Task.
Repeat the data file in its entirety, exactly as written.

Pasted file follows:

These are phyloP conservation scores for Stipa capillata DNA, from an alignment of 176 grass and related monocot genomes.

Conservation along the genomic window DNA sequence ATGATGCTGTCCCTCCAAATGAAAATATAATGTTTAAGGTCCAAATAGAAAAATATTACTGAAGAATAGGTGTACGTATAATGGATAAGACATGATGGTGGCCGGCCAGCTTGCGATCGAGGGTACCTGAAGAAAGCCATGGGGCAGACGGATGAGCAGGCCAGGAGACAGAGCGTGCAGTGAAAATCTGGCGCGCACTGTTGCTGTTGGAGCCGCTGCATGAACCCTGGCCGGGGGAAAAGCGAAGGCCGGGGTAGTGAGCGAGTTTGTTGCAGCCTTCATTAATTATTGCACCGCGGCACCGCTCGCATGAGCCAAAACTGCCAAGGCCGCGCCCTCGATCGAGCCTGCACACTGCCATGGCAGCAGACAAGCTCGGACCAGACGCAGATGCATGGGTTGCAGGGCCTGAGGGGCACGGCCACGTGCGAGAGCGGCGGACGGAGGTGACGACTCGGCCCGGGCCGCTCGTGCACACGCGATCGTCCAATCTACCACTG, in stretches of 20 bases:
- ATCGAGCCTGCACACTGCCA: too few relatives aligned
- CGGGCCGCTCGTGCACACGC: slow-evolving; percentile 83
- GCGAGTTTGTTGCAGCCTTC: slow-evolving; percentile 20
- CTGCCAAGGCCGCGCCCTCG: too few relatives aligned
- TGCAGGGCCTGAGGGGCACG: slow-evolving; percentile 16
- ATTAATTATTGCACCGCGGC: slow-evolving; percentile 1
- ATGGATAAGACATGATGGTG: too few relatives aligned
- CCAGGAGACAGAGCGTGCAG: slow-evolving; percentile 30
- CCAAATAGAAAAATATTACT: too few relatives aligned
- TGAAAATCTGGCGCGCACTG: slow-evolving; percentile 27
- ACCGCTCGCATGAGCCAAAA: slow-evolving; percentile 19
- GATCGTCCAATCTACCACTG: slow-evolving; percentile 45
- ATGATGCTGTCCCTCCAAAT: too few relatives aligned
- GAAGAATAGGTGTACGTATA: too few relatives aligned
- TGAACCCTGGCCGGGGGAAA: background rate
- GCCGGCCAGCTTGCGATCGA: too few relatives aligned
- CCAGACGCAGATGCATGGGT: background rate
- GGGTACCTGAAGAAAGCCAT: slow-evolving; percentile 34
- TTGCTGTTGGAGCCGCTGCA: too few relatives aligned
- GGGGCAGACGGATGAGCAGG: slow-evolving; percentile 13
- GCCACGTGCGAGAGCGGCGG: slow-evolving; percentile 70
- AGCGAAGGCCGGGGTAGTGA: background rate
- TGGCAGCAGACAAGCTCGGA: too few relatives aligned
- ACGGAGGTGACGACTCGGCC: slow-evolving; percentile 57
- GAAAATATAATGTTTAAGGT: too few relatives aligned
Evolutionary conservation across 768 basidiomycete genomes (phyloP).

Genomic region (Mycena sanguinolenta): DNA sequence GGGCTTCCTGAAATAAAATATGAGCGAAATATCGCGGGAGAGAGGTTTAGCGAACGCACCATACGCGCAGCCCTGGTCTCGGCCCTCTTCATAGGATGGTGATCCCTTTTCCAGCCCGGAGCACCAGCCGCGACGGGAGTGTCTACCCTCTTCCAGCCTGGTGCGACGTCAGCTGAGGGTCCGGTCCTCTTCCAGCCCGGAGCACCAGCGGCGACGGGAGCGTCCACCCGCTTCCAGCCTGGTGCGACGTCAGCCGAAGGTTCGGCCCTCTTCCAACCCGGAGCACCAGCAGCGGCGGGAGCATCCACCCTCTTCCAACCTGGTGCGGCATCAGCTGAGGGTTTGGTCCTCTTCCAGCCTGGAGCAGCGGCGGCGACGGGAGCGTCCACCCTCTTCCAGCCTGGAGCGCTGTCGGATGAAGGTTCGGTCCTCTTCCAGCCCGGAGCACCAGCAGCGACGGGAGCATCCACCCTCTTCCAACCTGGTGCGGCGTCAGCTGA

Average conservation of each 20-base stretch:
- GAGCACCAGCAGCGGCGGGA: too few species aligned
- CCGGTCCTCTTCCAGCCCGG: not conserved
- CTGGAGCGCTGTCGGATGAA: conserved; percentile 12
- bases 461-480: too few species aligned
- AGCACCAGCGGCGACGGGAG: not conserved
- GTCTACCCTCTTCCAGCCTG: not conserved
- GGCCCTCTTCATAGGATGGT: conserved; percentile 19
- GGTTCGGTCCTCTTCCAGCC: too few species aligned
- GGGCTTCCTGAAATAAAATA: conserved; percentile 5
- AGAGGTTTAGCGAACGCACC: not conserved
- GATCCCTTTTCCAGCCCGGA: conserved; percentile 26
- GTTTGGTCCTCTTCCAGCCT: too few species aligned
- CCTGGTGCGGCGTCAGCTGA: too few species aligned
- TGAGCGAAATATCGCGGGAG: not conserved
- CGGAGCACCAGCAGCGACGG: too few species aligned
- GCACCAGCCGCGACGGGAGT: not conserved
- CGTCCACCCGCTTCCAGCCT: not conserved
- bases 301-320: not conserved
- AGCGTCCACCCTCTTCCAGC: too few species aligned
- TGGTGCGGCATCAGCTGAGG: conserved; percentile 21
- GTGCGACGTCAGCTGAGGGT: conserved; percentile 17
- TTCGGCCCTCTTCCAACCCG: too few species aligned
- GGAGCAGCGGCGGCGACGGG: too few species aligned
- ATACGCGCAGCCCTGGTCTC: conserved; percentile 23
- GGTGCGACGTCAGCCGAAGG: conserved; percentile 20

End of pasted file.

These are phyloP conservation scores for Stipa capillata DNA, from an alignment of 176 grass and related monocot genomes.

Conservation along the genomic window DNA sequence ATGATGCTGTCCCTCCAAATGAAAATATAATGTTTAAGGTCCAAATAGAAAAATATTACTGAAGAATAGGTGTACGTATAATGGATAAGACATGATGGTGGCCGGCCAGCTTGCGATCGAGGGTACCTGAAGAAAGCCATGGGGCAGACGGATGAGCAGGCCAGGAGACAGAGCGTGCAGTGAAAATCTGGCGCGCACTGTTGCTGTTGGAGCCGCTGCATGAACCCTGGCCGGGGGAAAAGCGAAGGCCGGGGTAGTGAGCGAGTTTGTTGCAGCCTTCATTAATTATTGCACCGCGGCACCGCTCGCATGAGCCAAAACTGCCAAGGCCGCGCCCTCGATCGAGCCTGCACACTGCCATGGCAGCAGACAAGCTCGGACCAGACGCAGATGCATGGGTTGCAGGGCCTGAGGGGCACGGCCACGTGCGAGAGCGGCGGACGGAGGTGACGACTCGGCCCGGGCCGCTCGTGCACACGCGATCGTCCAATCTACCACTG, in stretches of 20 bases:
- ATCGAGCCTGCACACTGCCA: too few relatives aligned
- CGGGCCGCTCGTGCACACGC: slow-evolving; percentile 83
- GCGAGTTTGTTGCAGCCTTC: slow-evolving; percentile 20
- CTGCCAAGGCCGCGCCCTCG: too few relatives aligned
- TGCAGGGCCTGAGGGGCACG: slow-evolving; percentile 16
- ATTAATTATTGCACCGCGGC: slow-evolving; percentile 1
- ATGGATAAGACATGATGGTG: too few relatives aligned
- CCAGGAGACAGAGCGTGCAG: slow-evolving; percentile 30
- CCAAATAGAAAAATATTACT: too few relatives aligned
- TGAAAATCTGGCGCGCACTG: slow-evolving; percentile 27
- ACCGCTCGCATGAGCCAAAA: slow-evolving; percentile 19
- GATCGTCCAATCTACCACTG: slow-evolving; percentile 45
- ATGATGCTGTCCCTCCAAAT: too few relatives aligned
- GAAGAATAGGTGTACGTATA: too few relatives aligned
- TGAACCCTGGCCGGGGGAAA: background rate
- GCCGGCCAGCTTGCGATCGA: too few relatives aligned
- CCAGACGCAGATGCATGGGT: background rate
- GGGTACCTGAAGAAAGCCAT: slow-evolving; percentile 34
- TTGCTGTTGGAGCCGCTGCA: too few relatives aligned
- GGGGCAGACGGATGAGCAGG: slow-evolving; percentile 13
- GCCACGTGCGAGAGCGGCGG: slow-evolving; percentile 70
- AGCGAAGGCCGGGGTAGTGA: background rate
- TGGCAGCAGACAAGCTCGGA: too few relatives aligned
- ACGGAGGTGACGACTCGGCC: slow-evolving; percentile 57
- GAAAATATAATGTTTAAGGT: too few relatives aligned
Evolutionary conservation across 768 basidiomycete genomes (phyloP).

Genomic region (Mycena sanguinolenta): DNA sequence GGGCTTCCTGAAATAAAATATGAGCGAAATATCGCGGGAGAGAGGTTTAGCGAACGCACCATACGCGCAGCCCTGGTCTCGGCCCTCTTCATAGGATGGTGATCCCTTTTCCAGCCCGGAGCACCAGCCGCGACGGGAGTGTCTACCCTCTTCCAGCCTGGTGCGACGTCAGCTGAGGGTCCGGTCCTCTTCCAGCCCGGAGCACCAGCGGCGACGGGAGCGTCCACCCGCTTCCAGCCTGGTGCGACGTCAGCCGAAGGTTCGGCCCTCTTCCAACCCGGAGCACCAGCAGCGGCGGGAGCATCCACCCTCTTCCAACCTGGTGCGGCATCAGCTGAGGGTTTGGTCCTCTTCCAGCCTGGAGCAGCGGCGGCGACGGGAGCGTCCACCCTCTTCCAGCCTGGAGCGCTGTCGGATGAAGGTTCGGTCCTCTTCCAGCCCGGAGCACCAGCAGCGACGGGAGCATCCACCCTCTTCCAACCTGGTGCGGCGTCAGCTGA

Average conservation of each 20-base stretch:
- GAGCACCAGCAGCGGCGGGA: too few species aligned
- CCGGTCCTCTTCCAGCCCGG: not conserved
- CTGGAGCGCTGTCGGATGAA: conserved; percentile 12
- bases 461-480: too few species aligned
- AGCACCAGCGGCGACGGGAG: not conserved
- GTCTACCCTCTTCCAGCCTG: not conserved
- GGCCCTCTTCATAGGATGGT: conserved; percentile 19
- GGTTCGGTCCTCTTCCAGCC: too few species aligned
- GGGCTTCCTGAAATAAAATA: conserved; percentile 5
- AGAGGTTTAGCGAACGCACC: not conserved
- GATCCCTTTTCCAGCCCGGA: conserved; percentile 26
- GTTTGGTCCTCTTCCAGCCT: too few species aligned
- CCTGGTGCGGCGTCAGCTGA: too few species aligned
- TGAGCGAAATATCGCGGGAG: not conserved
- CGGAGCACCAGCAGCGACGG: too few species aligned
- GCACCAGCCGCGACGGGAGT: not conserved
- CGTCCACCCGCTTCCAGCCT: not conserved
- bases 301-320: not conserved
- AGCGTCCACCCTCTTCCAGC: too few species aligned
- TGGTGCGGCATCAGCTGAGG: conserved; percentile 21
- GTGCGACGTCAGCTGAGGGT: conserved; percentile 17
- TTCGGCCCTCTTCCAACCCG: too few species aligned
- GGAGCAGCGGCGGCGACGGG: too few species aligned
- ATACGCGCAGCCCTGGTCTC: conserved; percentile 23
- GGTGCGACGTCAGCCGAAGG: conserved; percentile 20